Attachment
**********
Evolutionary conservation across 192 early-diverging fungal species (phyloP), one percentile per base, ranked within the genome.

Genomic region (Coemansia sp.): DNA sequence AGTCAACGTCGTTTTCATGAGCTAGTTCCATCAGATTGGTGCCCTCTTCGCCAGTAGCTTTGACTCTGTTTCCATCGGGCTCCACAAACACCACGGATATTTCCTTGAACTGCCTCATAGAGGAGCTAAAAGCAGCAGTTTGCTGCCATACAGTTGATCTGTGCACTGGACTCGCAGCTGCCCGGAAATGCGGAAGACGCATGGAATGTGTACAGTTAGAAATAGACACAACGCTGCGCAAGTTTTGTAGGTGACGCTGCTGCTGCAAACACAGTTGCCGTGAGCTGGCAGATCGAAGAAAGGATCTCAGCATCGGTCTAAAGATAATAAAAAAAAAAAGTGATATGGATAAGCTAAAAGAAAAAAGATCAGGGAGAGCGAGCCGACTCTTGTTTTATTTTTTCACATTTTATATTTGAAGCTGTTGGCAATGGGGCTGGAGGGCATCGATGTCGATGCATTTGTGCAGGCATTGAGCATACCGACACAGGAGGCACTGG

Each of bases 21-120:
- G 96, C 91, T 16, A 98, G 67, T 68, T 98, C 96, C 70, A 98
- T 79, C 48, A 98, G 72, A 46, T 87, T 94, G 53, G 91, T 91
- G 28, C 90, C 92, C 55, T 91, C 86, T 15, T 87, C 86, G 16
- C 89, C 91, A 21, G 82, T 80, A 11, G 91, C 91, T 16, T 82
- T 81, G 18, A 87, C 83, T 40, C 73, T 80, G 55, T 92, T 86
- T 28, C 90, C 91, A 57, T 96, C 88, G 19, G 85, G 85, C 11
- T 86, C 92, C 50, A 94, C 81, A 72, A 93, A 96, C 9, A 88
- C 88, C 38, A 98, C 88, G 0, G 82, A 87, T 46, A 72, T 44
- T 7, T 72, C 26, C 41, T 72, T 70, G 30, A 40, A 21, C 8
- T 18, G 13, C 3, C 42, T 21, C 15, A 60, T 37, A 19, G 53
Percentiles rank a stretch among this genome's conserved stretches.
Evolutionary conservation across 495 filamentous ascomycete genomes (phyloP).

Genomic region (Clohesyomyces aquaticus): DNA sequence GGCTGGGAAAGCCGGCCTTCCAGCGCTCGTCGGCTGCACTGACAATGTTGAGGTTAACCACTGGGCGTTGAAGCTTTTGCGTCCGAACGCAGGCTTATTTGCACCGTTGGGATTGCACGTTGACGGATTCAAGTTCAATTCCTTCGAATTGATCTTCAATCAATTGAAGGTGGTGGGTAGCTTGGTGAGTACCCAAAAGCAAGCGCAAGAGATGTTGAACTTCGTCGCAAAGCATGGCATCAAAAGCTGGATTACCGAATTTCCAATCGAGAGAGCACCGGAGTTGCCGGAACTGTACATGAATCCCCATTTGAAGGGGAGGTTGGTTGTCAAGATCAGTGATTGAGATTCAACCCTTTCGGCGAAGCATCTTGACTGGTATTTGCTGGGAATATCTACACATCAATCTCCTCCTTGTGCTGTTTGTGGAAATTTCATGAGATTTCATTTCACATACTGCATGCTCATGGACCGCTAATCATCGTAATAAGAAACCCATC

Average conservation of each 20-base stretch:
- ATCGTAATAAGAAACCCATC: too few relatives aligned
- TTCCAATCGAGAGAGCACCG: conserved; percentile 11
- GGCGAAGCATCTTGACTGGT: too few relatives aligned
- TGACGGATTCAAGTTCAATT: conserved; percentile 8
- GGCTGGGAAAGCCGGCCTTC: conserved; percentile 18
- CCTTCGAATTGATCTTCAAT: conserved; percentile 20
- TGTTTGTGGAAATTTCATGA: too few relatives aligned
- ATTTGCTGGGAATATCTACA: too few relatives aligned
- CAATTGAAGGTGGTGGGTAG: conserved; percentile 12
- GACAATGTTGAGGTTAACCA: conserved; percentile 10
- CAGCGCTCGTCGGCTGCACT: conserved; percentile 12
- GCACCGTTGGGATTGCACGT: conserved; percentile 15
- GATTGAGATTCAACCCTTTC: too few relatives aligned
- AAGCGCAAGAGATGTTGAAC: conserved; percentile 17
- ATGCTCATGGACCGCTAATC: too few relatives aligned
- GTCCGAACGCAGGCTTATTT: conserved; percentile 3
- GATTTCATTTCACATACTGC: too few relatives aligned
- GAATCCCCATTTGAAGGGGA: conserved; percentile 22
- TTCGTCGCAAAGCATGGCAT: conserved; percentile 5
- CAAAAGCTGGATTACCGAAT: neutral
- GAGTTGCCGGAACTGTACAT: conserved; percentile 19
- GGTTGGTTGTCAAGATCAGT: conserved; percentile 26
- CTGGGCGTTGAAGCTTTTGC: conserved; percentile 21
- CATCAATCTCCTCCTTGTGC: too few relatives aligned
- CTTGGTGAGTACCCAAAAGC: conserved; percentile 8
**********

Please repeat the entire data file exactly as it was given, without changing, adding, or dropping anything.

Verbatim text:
Evolutionary conservation across 192 early-diverging fungal species (phyloP), one percentile per base, ranked within the genome.

Genomic region (Coemansia sp.): DNA sequence AGTCAACGTCGTTTTCATGAGCTAGTTCCATCAGATTGGTGCCCTCTTCGCCAGTAGCTTTGACTCTGTTTCCATCGGGCTCCACAAACACCACGGATATTTCCTTGAACTGCCTCATAGAGGAGCTAAAAGCAGCAGTTTGCTGCCATACAGTTGATCTGTGCACTGGACTCGCAGCTGCCCGGAAATGCGGAAGACGCATGGAATGTGTACAGTTAGAAATAGACACAACGCTGCGCAAGTTTTGTAGGTGACGCTGCTGCTGCAAACACAGTTGCCGTGAGCTGGCAGATCGAAGAAAGGATCTCAGCATCGGTCTAAAGATAATAAAAAAAAAAAGTGATATGGATAAGCTAAAAGAAAAAAGATCAGGGAGAGCGAGCCGACTCTTGTTTTATTTTTTCACATTTTATATTTGAAGCTGTTGGCAATGGGGCTGGAGGGCATCGATGTCGATGCATTTGTGCAGGCATTGAGCATACCGACACAGGAGGCACTGG

Each of bases 21-120:
- G 96, C 91, T 16, A 98, G 67, T 68, T 98, C 96, C 70, A 98
- T 79, C 48, A 98, G 72, A 46, T 87, T 94, G 53, G 91, T 91
- G 28, C 90, C 92, C 55, T 91, C 86, T 15, T 87, C 86, G 16
- C 89, C 91, A 21, G 82, T 80, A 11, G 91, C 91, T 16, T 82
- T 81, G 18, A 87, C 83, T 40, C 73, T 80, G 55, T 92, T 86
- T 28, C 90, C 91, A 57, T 96, C 88, G 19, G 85, G 85, C 11
- T 86, C 92, C 50, A 94, C 81, A 72, A 93, A 96, C 9, A 88
- C 88, C 38, A 98, C 88, G 0, G 82, A 87, T 46, A 72, T 44
- T 7, T 72, C 26, C 41, T 72, T 70, G 30, A 40, A 21, C 8
- T 18, G 13, C 3, C 42, T 21, C 15, A 60, T 37, A 19, G 53
Percentiles rank a stretch among this genome's conserved stretches.
Evolutionary conservation across 495 filamentous ascomycete genomes (phyloP).

Genomic region (Clohesyomyces aquaticus): DNA sequence GGCTGGGAAAGCCGGCCTTCCAGCGCTCGTCGGCTGCACTGACAATGTTGAGGTTAACCACTGGGCGTTGAAGCTTTTGCGTCCGAACGCAGGCTTATTTGCACCGTTGGGATTGCACGTTGACGGATTCAAGTTCAATTCCTTCGAATTGATCTTCAATCAATTGAAGGTGGTGGGTAGCTTGGTGAGTACCCAAAAGCAAGCGCAAGAGATGTTGAACTTCGTCGCAAAGCATGGCATCAAAAGCTGGATTACCGAATTTCCAATCGAGAGAGCACCGGAGTTGCCGGAACTGTACATGAATCCCCATTTGAAGGGGAGGTTGGTTGTCAAGATCAGTGATTGAGATTCAACCCTTTCGGCGAAGCATCTTGACTGGTATTTGCTGGGAATATCTACACATCAATCTCCTCCTTGTGCTGTTTGTGGAAATTTCATGAGATTTCATTTCACATACTGCATGCTCATGGACCGCTAATCATCGTAATAAGAAACCCATC

Average conservation of each 20-base stretch:
- ATCGTAATAAGAAACCCATC: too few relatives aligned
- TTCCAATCGAGAGAGCACCG: conserved; percentile 11
- GGCGAAGCATCTTGACTGGT: too few relatives aligned
- TGACGGATTCAAGTTCAATT: conserved; percentile 8
- GGCTGGGAAAGCCGGCCTTC: conserved; percentile 18
- CCTTCGAATTGATCTTCAAT: conserved; percentile 20
- TGTTTGTGGAAATTTCATGA: too few relatives aligned
- ATTTGCTGGGAATATCTACA: too few relatives aligned
- CAATTGAAGGTGGTGGGTAG: conserved; percentile 12
- GACAATGTTGAGGTTAACCA: conserved; percentile 10
- CAGCGCTCGTCGGCTGCACT: conserved; percentile 12
- GCACCGTTGGGATTGCACGT: conserved; percentile 15
- GATTGAGATTCAACCCTTTC: too few relatives aligned
- AAGCGCAAGAGATGTTGAAC: conserved; percentile 17
- ATGCTCATGGACCGCTAATC: too few relatives aligned
- GTCCGAACGCAGGCTTATTT: conserved; percentile 3
- GATTTCATTTCACATACTGC: too few relatives aligned
- GAATCCCCATTTGAAGGGGA: conserved; percentile 22
- TTCGTCGCAAAGCATGGCAT: conserved; percentile 5
- CAAAAGCTGGATTACCGAAT: neutral
- GAGTTGCCGGAACTGTACAT: conserved; percentile 19
- GGTTGGTTGTCAAGATCAGT: conserved; percentile 26
- CTGGGCGTTGAAGCTTTTGC: conserved; percentile 21
- CATCAATCTCCTCCTTGTGC: too few relatives aligned
- CTTGGTGAGTACCCAAAAGC: conserved; percentile 8